This objection relies on ignorance as an exculpatory factor, but I do not see why we should accept this outright. Surely there are times when ignorance can function in this manner, but it seems just as clear to me that surely there are times when it does not. Take, for example, someone who leaves their infant in their car on a hot day while they go grocery shopping. The parent did not realize the car would be several degrees hotter than the air outside nor did they know this is a dangerous situation for the baby to be left in, but nonetheless this is wrong because they should have known.

The case of a white person pushing for non-violence, I argue, is also a case of such culpable ignorance. White people do not understand the anger of POC. They don’t understand it because they can’t; as white people they have never experienced systematic oppression due to their race. Furthermore they should recognize this fact. Just a man can never understand the fear of a woman walking alone at night, just as a person born into wealth can never understand the plight of the poor, a white person can never understand the societal and institutional harms that befall POC simply for being POC. And thus they also cannot understand their anger towards white privilege and white supremacy. The culpable ignorance comes in the form of criticizing something they cannot understand, and should know they cannot understand.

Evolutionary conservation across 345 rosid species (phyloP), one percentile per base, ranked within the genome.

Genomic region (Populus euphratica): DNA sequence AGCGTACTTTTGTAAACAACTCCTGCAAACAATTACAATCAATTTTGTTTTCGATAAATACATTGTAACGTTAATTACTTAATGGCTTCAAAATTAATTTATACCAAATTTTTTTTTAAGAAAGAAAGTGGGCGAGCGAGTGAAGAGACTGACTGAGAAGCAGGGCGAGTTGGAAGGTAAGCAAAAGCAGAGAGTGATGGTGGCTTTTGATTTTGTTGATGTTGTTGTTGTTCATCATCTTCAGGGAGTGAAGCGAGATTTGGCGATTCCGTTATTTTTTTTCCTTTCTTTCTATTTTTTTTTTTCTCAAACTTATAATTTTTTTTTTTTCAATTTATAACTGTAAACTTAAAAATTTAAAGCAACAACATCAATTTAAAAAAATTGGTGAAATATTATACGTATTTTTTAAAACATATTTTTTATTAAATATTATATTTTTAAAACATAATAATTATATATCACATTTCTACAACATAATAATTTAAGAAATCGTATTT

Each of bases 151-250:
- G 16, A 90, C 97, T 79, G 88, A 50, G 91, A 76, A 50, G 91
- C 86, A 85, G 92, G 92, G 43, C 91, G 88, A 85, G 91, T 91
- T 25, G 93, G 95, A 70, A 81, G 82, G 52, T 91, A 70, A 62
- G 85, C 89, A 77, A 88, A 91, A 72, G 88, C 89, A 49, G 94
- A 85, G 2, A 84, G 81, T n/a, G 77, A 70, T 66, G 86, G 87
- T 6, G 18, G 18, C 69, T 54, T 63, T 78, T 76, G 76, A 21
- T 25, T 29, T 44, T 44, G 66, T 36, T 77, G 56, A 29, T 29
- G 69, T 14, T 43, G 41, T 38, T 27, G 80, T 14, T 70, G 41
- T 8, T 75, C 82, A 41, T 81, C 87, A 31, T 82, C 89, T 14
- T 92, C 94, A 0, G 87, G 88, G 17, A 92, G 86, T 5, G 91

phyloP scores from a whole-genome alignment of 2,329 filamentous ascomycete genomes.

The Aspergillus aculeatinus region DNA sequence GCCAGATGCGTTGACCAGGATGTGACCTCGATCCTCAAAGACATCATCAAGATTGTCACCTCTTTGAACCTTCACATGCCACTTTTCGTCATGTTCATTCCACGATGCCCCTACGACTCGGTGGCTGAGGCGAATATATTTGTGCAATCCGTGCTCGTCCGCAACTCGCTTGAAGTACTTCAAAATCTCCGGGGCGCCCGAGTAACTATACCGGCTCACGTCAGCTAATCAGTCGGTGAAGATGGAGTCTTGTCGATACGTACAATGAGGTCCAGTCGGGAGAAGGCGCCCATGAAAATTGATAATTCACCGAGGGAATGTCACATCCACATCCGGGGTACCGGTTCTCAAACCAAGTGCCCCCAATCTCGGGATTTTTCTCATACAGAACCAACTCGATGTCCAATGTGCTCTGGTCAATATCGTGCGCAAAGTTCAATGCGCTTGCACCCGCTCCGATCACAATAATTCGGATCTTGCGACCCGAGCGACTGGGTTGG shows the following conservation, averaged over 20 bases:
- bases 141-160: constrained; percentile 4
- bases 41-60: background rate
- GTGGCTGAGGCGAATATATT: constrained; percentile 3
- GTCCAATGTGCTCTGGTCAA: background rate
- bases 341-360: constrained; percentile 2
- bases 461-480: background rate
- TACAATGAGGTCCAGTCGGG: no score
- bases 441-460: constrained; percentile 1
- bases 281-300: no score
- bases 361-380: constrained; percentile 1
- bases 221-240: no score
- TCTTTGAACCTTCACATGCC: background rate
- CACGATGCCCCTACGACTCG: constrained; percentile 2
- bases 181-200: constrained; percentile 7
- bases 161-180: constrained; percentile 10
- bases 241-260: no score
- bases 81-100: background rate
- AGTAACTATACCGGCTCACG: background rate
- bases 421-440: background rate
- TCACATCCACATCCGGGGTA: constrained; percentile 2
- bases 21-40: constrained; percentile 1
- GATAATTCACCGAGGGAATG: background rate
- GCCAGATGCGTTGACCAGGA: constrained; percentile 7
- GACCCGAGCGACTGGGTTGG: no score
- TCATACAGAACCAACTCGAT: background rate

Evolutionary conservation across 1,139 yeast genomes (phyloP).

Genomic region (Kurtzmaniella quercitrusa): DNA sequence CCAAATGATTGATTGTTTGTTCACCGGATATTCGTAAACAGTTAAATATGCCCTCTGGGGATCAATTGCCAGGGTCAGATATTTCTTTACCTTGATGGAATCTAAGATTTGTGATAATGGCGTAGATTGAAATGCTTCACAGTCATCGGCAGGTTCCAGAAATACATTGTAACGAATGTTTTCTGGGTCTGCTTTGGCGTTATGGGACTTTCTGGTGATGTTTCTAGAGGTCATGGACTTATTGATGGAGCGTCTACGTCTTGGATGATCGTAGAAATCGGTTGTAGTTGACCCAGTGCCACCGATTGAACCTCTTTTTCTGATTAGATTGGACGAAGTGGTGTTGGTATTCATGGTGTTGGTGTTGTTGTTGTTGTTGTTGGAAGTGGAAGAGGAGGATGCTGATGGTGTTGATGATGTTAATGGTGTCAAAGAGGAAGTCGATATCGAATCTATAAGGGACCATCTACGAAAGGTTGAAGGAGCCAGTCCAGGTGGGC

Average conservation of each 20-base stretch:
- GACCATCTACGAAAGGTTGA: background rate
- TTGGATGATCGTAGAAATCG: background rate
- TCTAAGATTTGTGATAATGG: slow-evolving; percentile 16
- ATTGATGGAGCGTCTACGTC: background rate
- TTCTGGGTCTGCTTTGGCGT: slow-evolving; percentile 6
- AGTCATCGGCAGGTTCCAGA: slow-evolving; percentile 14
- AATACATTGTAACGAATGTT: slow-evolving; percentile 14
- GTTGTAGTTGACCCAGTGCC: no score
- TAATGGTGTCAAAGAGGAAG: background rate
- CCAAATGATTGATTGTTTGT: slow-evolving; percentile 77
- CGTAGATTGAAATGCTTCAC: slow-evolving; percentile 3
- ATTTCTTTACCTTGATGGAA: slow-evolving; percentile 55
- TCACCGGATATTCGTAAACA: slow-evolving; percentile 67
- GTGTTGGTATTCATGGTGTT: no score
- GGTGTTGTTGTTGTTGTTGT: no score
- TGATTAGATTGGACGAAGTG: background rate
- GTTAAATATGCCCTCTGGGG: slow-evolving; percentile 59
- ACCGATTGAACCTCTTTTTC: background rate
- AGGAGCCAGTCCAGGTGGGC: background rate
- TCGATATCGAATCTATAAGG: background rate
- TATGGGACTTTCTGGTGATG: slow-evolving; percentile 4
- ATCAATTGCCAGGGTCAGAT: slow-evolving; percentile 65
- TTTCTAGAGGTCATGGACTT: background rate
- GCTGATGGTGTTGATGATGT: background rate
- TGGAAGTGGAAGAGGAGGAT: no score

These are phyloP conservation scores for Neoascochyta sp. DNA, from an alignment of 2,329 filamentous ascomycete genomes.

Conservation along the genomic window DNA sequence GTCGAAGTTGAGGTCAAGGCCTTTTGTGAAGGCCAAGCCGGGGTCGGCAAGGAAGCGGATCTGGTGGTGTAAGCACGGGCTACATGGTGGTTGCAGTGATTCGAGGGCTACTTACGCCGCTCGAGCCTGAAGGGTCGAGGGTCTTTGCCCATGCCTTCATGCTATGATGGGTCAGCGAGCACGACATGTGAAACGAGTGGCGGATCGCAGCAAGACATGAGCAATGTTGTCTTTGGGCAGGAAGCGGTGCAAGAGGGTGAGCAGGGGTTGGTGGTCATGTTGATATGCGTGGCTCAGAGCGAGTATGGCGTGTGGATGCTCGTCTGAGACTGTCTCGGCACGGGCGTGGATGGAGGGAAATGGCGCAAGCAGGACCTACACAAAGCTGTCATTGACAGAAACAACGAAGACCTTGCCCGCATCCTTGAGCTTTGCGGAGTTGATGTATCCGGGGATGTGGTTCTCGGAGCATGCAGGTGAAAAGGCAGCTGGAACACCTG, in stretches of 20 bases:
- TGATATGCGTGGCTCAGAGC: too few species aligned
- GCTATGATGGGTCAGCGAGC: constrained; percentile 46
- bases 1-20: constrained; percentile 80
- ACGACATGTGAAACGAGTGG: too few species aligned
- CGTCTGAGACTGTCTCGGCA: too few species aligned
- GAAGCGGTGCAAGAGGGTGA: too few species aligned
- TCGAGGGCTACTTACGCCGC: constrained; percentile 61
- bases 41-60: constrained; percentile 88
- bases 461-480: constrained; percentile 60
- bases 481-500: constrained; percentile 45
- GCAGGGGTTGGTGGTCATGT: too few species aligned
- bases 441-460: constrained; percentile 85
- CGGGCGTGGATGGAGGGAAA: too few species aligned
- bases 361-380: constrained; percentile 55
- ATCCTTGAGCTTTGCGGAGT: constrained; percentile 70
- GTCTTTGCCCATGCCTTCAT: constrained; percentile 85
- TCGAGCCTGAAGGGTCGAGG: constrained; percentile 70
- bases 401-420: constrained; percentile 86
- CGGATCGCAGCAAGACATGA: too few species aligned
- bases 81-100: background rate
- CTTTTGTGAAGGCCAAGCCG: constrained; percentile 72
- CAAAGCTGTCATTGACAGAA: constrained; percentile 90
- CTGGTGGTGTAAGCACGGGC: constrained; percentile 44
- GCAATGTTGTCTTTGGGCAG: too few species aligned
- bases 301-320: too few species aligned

I stand by my conclusions, however uncomfortable they may be to stomach: POC aggression is justifiable. In most cases white people are wrong to attempt to stop it.


A note: I am considering expanding this into a paper. Please do not redistribute or circulate without permission.

Application Advice: Letters of Rec

This advice is specifically for philosophy undergrad seniors or BA/MA-holders who are applying to Philosophy PhD programs. Maybe it’ll also apply to other people in other situations in other fields. [Insert the usual disclaimer to take what I say with a grain of salt, every situation is different, etc.]